Thursday, June 30, 2022

Breaking down New Hanover County Schools’ response to Michael Kelly lawsuit

The New Hanover County Board of Education and Superintendent Dr. Tim Markley have filed their response to claims made in the civil lawsuit filed by victims and alleged victim of former teacher Michael Kelly. (Port City Daily photo / New Hanover County Superior Court)
The New Hanover County Board of Education and Superintendent Dr. Tim Markley have filed their response to claims made in the civil lawsuit filed by victims and alleged victims of former teacher Michael Kelly. (Port City Daily photo / New Hanover County Superior Court)

NEW HANOVER COUNTY — Claiming several defenses, including statutes of limitation, government and public official immunity, and case law barring punitive damages against government bodies, the New Hanover County Board of Education and Superintendent Dr. Tim Markley have both an answer to and a motion to dismiss the civil suit filed by victims and alleged victims of former teacher and convicted sex offender Micheal Earl Kelly.

The response is separate from that of former Deputy Superintendent Dr. Rick Holliday, who retired amid an investigation into the administration. Holliday is represented by a separate attorney not covered by the district or its insurer and filed his response last month. According to the latest filings, Kelly does not have legal counsel and is representing himself.

In general, the response — filed on behalf of the board and Markley by Raleigh-based law firm Tharrington Smith — denies all allegations of wrongdoing. In some cases, the response claims the defendants lack sufficient knowledge to answer allegations.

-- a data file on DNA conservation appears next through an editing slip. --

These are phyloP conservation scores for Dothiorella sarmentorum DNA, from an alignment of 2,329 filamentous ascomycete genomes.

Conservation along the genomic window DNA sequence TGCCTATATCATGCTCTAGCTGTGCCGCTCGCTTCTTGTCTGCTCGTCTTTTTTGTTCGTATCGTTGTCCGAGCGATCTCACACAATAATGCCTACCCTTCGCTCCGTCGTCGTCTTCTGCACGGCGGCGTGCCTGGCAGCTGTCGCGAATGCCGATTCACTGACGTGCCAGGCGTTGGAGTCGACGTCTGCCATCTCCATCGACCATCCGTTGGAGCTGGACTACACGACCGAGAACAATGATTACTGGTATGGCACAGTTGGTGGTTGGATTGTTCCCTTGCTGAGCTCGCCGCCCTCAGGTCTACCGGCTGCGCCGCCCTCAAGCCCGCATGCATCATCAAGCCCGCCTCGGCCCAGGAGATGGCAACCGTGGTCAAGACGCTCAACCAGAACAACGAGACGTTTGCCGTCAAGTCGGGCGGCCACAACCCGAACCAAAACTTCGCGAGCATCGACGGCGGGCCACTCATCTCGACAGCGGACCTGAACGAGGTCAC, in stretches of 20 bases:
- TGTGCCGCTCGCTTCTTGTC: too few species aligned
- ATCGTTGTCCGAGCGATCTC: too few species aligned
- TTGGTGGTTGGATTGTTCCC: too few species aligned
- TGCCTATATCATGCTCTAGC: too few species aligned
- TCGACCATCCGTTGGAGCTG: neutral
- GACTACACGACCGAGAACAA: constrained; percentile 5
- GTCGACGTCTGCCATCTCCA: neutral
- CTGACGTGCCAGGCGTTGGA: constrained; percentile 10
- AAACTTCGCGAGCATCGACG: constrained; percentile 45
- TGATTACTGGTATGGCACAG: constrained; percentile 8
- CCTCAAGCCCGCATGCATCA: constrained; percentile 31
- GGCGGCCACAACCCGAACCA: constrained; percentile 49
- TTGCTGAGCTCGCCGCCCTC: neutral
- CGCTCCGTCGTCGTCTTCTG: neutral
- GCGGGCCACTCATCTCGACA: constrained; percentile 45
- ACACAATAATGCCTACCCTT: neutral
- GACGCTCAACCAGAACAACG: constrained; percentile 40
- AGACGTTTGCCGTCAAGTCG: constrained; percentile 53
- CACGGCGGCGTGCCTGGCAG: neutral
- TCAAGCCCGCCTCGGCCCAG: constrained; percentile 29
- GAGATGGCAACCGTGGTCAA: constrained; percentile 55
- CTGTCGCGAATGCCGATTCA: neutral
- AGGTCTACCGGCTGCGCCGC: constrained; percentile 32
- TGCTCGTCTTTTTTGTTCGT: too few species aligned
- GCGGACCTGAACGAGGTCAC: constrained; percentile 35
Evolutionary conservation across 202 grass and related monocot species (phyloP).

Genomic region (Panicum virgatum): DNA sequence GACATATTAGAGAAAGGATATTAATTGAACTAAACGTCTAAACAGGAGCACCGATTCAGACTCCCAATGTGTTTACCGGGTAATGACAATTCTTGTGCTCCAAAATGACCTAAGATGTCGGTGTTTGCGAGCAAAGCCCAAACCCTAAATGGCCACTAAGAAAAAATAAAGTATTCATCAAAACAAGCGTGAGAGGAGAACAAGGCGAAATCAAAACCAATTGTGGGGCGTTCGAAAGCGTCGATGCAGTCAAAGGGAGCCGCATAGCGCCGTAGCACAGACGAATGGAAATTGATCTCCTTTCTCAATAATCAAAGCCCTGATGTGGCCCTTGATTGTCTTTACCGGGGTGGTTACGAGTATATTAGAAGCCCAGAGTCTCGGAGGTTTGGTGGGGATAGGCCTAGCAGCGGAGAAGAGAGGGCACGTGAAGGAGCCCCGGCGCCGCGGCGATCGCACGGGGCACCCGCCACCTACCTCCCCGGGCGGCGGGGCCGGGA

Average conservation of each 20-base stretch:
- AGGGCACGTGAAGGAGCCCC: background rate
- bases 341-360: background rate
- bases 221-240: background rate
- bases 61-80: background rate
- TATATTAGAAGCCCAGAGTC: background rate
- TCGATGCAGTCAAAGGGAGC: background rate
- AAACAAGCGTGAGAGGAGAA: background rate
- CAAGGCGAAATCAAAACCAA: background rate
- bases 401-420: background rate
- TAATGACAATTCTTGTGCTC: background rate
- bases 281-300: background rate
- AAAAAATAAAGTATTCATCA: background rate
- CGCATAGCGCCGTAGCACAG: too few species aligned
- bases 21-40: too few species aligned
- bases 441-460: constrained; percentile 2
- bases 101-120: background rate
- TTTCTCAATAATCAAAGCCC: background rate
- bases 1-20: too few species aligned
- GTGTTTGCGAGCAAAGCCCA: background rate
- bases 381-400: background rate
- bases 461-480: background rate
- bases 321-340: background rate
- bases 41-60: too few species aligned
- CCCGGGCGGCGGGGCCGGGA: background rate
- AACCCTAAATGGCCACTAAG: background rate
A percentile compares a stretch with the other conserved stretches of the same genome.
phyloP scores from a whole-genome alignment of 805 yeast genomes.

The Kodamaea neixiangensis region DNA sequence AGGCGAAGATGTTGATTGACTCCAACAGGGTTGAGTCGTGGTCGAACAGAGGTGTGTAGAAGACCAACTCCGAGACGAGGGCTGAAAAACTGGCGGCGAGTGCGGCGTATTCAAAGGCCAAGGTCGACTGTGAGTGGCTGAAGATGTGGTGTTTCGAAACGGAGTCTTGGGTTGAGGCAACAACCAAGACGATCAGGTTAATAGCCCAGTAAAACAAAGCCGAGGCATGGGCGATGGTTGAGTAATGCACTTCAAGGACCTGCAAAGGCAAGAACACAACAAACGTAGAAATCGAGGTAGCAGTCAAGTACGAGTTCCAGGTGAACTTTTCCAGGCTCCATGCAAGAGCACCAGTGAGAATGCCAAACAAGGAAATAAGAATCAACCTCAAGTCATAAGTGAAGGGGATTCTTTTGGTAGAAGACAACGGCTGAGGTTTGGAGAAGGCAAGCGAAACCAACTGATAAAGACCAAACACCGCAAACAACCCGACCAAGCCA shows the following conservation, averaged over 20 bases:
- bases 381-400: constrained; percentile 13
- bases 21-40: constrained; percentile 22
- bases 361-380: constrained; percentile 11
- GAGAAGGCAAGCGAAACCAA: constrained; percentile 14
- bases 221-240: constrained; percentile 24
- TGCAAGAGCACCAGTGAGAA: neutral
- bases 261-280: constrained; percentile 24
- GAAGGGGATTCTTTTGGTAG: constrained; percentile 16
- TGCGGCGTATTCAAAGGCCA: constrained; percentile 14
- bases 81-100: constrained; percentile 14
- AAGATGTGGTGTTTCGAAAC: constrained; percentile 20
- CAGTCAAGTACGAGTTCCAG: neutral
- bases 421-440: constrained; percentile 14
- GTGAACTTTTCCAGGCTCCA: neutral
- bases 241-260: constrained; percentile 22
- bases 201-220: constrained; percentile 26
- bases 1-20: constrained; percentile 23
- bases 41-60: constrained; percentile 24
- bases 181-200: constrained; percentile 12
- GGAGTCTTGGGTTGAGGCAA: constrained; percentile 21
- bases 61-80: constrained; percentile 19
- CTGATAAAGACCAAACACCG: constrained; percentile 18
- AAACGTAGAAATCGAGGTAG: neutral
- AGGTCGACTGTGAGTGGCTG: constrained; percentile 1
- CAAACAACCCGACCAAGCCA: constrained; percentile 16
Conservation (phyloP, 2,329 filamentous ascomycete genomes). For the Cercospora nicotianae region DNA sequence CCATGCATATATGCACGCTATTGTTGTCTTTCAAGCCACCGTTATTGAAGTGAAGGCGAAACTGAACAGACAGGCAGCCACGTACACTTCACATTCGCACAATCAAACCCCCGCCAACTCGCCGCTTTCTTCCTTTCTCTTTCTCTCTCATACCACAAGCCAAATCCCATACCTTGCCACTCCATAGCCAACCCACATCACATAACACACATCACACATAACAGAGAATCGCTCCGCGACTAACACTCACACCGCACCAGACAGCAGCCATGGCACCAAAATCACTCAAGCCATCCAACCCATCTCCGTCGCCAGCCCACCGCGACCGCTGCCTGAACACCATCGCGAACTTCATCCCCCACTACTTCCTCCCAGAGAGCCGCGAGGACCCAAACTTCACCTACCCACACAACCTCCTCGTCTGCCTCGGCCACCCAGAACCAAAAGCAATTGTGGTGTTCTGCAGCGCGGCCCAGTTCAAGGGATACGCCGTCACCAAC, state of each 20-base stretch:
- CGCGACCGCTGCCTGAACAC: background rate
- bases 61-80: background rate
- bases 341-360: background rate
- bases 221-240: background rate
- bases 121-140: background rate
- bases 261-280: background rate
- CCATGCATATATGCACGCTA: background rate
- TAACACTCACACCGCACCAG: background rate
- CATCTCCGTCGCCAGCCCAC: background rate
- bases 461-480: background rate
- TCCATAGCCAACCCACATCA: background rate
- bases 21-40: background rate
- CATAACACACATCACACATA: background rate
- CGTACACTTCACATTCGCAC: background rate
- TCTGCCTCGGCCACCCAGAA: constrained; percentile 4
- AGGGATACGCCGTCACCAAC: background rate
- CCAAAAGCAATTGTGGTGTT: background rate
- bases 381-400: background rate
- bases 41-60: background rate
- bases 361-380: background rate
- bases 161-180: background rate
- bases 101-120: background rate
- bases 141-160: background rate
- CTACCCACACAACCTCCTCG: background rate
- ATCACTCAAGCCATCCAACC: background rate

The response denies any attempt by the Board, the district, or Markley to conceal Kelly’s actions or failure to report them. It also specifically denies several allegations that members of current and past administration and boards were notified of Kelly’s actions, including a 1993 incident where then Laney High School Assistant Principal Rick Holliday was allegedly notified of Kelly’s inappropriate conversations.

The response also specifically denies the plaintiffs’ claim that Kelly committed sexual crimes while in the scope and or course of his employment, which could make Kelly’s supervisors, including Markley, liable for failure to supervise him adequately. It’s worth noting that many of the allegations against Kelly — which he pleaded guilty to in June — involved incidents that took place on school property and in classrooms during school hours.

The response does not confirm or deny allegations made about former Laney band teacher Richard Priode, citing state personnel law.

The response, followed by a motion to dismiss, also notes a number of defenses. It also reserves the right to challenge the anonymity of the plaintiffs in future filings.

Statutes of limitations

There are a number of state statutes that control how long a victim of alleged sexual assault has to file a civil suit. A new law, which was approved in the general assembly on Thursday and now awaits the governor’s signature, would expand those time limits, making it possible for more victims to file suit.

Related: Latest on Michael Kelly lawsuit: Statute of limitations set to expand, plus criminal records and ongoing investigation

Under current law, victims have until they turn 21 to file civil suits based on assaults that happened while they were minors. Under the new law, that age would be 28.